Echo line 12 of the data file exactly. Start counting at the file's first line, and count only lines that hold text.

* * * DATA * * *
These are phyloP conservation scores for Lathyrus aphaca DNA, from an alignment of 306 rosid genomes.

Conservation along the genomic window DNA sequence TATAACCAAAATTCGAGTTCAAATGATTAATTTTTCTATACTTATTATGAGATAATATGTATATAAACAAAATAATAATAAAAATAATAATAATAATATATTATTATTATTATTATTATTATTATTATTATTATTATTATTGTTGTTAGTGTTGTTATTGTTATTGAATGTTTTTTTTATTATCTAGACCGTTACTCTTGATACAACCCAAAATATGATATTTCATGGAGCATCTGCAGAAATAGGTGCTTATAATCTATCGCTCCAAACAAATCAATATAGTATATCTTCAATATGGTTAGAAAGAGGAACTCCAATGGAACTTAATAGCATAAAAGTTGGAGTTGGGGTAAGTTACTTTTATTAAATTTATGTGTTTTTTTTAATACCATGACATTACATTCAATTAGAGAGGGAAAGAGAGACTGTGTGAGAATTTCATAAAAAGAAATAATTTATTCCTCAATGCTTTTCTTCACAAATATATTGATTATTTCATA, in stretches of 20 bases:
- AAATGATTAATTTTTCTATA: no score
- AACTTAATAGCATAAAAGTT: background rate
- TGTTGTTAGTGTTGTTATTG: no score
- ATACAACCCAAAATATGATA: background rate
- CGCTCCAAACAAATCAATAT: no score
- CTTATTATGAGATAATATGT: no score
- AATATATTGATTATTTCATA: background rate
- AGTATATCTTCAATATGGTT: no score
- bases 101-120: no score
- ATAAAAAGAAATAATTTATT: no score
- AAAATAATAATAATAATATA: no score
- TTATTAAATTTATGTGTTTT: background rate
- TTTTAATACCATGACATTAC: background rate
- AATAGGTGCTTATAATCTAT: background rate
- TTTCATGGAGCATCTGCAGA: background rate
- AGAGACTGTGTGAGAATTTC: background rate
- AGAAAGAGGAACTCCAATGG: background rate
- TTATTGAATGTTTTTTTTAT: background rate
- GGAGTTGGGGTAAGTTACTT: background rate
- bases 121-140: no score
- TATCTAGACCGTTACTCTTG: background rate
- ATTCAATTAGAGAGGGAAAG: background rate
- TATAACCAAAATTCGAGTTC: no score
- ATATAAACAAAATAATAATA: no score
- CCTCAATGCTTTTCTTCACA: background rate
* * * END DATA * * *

- ATAAAAAGAAATAATTTATT: no score